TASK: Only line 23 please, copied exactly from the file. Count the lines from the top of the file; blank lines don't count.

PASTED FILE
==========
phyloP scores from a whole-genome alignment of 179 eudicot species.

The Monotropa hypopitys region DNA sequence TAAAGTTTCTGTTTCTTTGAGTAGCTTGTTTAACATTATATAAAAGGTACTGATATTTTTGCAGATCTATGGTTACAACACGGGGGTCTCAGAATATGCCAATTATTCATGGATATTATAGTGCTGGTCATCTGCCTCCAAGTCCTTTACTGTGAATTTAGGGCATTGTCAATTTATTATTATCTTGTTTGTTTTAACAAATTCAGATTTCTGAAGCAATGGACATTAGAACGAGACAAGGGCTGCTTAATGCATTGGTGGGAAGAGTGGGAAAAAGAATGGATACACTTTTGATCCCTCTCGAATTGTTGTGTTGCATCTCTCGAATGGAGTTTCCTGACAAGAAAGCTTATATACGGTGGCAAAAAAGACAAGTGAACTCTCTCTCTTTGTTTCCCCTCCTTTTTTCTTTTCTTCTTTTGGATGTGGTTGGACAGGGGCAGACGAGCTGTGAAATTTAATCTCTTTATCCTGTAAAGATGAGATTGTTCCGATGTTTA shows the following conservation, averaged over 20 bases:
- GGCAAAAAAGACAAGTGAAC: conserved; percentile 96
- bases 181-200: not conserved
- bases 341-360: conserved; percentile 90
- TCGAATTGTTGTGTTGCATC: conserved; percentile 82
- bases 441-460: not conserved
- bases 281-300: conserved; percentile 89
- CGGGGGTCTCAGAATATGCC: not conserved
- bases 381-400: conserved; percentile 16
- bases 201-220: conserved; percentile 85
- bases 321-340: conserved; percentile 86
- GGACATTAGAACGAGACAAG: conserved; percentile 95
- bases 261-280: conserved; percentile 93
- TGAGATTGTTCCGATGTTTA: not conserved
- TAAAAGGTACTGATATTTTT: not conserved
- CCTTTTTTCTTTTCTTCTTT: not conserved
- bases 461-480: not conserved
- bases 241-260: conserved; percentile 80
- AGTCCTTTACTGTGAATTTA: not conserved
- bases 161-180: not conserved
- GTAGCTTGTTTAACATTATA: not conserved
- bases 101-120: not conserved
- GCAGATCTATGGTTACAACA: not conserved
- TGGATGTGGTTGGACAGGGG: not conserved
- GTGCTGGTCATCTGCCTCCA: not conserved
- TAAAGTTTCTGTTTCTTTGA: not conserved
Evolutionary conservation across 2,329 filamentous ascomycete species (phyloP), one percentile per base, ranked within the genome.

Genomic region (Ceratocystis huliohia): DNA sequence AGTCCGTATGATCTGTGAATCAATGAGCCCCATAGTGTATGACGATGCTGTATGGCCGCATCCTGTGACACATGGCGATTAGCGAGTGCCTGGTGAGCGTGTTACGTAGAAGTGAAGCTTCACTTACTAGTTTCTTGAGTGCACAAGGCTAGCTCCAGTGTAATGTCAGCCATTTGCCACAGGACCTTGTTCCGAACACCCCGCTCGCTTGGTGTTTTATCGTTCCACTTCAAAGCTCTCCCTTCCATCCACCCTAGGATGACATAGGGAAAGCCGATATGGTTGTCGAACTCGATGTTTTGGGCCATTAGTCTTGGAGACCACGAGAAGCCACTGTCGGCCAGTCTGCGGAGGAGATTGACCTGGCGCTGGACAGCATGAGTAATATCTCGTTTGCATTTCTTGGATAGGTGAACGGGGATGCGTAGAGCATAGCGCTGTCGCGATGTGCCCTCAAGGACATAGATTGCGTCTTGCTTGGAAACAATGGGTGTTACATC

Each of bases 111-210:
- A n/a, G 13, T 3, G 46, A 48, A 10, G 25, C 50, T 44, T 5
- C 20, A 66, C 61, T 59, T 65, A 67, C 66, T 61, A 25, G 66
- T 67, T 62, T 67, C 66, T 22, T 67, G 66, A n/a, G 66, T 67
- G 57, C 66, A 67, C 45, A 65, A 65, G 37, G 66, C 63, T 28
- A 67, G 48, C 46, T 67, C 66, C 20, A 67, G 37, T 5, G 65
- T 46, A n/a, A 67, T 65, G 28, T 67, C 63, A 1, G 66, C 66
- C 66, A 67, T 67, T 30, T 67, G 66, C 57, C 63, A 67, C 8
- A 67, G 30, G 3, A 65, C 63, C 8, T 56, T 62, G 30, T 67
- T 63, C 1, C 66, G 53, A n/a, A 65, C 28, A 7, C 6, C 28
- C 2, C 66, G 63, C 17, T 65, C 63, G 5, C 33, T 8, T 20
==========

- bases 101-120: not conserved